Jessica is a Team Lead, Creative Strategist at StackAdapt and is passionate about helping brands get the biggest bang for their media buck by utilizing innovative and data driven ad design.
Creative design is an art (pun intended) and sometimes capturing new ideas in your ad formats can be tricky. Trends in ad formats and creative design are constantly evolving, especially as we discover new ways to enhance the viewer experience.
Animations are a great way to captivate your audience and get a more detailed message across in a small space and time frame. Generally, animated banner ads will outperform static ads, as long as they don’t distract from the message. Video ads are an example of lengthy animations that work well for digital advertising, as they are known to be excellent media for telling a compelling brand story. That said, not all advertisers have the assets, or the budget, to run video campaigns and so, for those who cannot run video, employing animation in display ads is a way to convey a more dynamic story.
Think of the animations as elements that enhance your display ads, by bringing them to life. Subtle animation, specifically motion, is a trend we’ve noticed that can really set your campaigns apart.
What kind of motion?
While big, flashy movements can be cool, they do not always guarantee an effective ad. Sometimes larger animations can appear cheesy or may not be suited to your brand or audience. In those cases, subtle or photo-realistic motion—a wave in an ocean shot, or smoke billowing from a BBQ—may be a better way to stand out from the crowd.
When does motion work best?
Motion can be used in a variety of scenarios, as long as it is used in moderation.You don’t want all your ads to have motion in them, just for the sake of having it. This is meant to be a top funnel tactic—to attract the eye of the prospect and be memorable, without intruding on their browsing experience too much. The concept of photo-realistic motion in your ads can be that differentiator to catch the eye of your audience. We’ll use the example of smoke in motion to illustrate how that might look.
For a restaurant trying to showcase a menu item, incorporating motion could upgrade the creative from just a flat image, to one that evokes emotion from the viewer. If the food is steaming, like it would likely be seen in a video ad, the image will appear more realistic, appetizing and might even have the viewer salivating!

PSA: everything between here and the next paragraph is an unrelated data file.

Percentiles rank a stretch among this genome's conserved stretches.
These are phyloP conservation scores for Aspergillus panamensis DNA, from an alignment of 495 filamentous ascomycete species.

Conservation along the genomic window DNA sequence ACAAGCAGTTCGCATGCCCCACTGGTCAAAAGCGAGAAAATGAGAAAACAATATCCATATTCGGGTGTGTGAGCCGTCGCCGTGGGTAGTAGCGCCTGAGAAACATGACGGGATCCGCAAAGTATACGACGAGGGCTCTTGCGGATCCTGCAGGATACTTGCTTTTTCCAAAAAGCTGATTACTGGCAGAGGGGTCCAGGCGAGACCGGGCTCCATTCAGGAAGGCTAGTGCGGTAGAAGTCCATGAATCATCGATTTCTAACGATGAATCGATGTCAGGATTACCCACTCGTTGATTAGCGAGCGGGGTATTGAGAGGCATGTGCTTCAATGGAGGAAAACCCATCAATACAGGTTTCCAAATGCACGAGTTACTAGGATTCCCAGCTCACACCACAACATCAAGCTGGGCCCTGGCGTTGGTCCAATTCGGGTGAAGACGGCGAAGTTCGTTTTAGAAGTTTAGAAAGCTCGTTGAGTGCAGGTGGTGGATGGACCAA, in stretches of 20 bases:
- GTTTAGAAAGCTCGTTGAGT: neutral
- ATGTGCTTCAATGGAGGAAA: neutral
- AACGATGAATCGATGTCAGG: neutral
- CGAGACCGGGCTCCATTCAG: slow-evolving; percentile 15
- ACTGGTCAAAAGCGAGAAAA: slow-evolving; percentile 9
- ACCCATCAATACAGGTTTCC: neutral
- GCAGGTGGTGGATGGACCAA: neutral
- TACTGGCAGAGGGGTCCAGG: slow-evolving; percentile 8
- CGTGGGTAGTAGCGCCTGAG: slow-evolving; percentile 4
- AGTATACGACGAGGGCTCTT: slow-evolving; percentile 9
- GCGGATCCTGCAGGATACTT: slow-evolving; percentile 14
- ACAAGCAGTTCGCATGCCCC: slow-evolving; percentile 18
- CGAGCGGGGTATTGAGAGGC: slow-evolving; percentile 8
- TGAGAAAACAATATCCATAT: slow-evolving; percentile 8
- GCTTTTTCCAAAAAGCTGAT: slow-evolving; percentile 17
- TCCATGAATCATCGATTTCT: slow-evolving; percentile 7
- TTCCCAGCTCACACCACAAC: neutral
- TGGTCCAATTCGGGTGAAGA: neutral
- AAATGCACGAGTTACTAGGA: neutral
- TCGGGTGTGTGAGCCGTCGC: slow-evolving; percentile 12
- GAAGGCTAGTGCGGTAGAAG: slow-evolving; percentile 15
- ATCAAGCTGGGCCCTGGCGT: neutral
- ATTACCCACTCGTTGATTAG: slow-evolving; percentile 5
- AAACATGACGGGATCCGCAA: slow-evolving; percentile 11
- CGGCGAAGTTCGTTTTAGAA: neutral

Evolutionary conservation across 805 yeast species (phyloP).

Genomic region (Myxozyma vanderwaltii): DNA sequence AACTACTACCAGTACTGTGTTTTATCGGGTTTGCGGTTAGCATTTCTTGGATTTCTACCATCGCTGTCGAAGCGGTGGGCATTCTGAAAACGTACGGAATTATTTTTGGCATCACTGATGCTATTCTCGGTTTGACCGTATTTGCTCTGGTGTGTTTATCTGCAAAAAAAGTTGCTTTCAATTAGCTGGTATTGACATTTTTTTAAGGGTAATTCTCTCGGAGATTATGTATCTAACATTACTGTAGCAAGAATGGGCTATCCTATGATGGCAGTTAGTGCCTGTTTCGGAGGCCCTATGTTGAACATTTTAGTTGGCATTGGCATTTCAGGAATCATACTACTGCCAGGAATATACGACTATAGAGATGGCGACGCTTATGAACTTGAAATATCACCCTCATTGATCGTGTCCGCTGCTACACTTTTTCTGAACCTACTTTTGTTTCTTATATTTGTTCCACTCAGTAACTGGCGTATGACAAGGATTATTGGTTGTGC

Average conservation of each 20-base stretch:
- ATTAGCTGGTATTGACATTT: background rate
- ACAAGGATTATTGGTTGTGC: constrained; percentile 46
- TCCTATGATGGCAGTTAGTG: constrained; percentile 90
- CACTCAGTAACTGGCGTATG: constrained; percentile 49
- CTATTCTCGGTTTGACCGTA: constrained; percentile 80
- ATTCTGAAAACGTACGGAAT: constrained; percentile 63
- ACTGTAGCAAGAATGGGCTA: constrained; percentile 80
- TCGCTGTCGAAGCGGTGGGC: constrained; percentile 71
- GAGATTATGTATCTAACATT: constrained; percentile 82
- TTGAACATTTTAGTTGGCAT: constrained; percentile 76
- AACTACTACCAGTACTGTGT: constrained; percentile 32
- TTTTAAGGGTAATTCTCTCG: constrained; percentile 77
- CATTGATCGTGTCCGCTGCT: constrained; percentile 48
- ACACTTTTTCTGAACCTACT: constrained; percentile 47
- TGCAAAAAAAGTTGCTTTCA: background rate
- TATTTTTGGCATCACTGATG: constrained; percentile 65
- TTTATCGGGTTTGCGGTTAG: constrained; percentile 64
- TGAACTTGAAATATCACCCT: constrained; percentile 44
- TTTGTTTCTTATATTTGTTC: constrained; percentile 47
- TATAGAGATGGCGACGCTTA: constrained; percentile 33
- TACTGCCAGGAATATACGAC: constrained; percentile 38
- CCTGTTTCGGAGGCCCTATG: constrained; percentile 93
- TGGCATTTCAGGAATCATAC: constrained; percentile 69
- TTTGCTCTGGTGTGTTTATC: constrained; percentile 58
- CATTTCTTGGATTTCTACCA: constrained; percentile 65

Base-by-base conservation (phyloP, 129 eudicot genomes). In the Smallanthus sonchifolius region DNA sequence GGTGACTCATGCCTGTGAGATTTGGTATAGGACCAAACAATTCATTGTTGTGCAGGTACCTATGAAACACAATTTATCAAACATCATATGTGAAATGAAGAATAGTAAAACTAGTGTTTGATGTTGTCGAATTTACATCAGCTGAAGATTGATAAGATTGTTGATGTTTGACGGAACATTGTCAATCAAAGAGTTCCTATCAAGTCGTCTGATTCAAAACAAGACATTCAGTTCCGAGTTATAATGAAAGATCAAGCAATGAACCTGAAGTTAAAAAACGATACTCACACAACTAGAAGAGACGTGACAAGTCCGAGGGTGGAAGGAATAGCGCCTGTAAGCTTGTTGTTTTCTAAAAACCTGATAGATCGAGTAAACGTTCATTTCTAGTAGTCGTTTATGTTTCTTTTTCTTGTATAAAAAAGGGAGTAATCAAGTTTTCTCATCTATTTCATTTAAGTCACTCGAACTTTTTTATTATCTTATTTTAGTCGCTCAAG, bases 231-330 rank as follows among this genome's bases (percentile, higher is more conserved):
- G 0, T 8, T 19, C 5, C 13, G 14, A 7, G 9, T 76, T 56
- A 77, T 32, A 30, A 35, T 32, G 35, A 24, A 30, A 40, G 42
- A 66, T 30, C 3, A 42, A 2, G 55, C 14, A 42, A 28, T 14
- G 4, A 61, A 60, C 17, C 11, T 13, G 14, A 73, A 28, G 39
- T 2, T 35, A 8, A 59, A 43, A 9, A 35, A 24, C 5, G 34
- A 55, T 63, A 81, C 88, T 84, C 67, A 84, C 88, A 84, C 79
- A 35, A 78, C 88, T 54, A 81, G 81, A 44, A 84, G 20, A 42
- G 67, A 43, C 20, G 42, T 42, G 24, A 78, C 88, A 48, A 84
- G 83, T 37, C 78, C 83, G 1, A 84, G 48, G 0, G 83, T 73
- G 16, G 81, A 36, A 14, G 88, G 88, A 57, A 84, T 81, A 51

Another example would be cannabis ads. There are quite a few restrictions when it comes to cannabis advertising. Due to the fact that it is such a sensitive industry—even more so than alcohol and gambling—it warrants extra attention from advertisers when building creatives. For example, you cannot depict someone consuming the product, or cannot use language explaining the benefits that come with use. You can, however, use subtle imagery that relates to the product itself, for example, smoke. A cannabis dispensary can use smoke to provide the illusion of the product in use, without breaking any rules or regulations set out by the exchanges or the geo in which the ad is shown. It might look something like this:
Why should I include motion?
Motion or other forms of interactive or animated elements work to focus attention on specific elements of the ad including copy and the call to action. Subtle animations will add just enough effect to get the viewer to look twice. The added animation lends itself to the story being told in the ad, without becoming distracting and potentially unappealing.
Sometimes the best creatives spark interest, in the most subtle of ways:
Other creatives may have just enough slow moving elements to make the viewer question whether anything was moving at all:
How can I decide what should be in motion?
Start by thinking about the imagery you want to include in your ad. Consider the items involved and how you can manipulate some static portions. More importantly, make sure whatever you’ve put in motion is relevant to your ad. If you’re advertising a clothing store, and you have a woman in the image, you could either have her dress flutter or her hair—you don’t want smoke in the background of this type of image, because it simply does not fit. What part of the picture are you looking to draw attention to? Or more importantly, where is the most important text placement? You want all aspects of motion to complement the text you are trying to convey in the ad—not overshadow it. The ad should be attractive and functional without the motion first—the motion is the icing on the cake.
The following ad was created initially conceptualized with still water, and could be shown with the still image if needed:
The movement in the water was added as a subtle way of drawing the viewer’s attention, without overpowering the ad itself:
The ad with motion demonstrates how a small addition to the creative design can draw the viewer’s eye just that much more. As you can see the same technique can be applied to different creative types and brands.
How can I put my ads in motion?
Our Creative Studio team is equipped with the knowledge and skills to bring your ads to life with various motion related techniques. Whether that means creating new ads or leveraging existing creatives, we can help.
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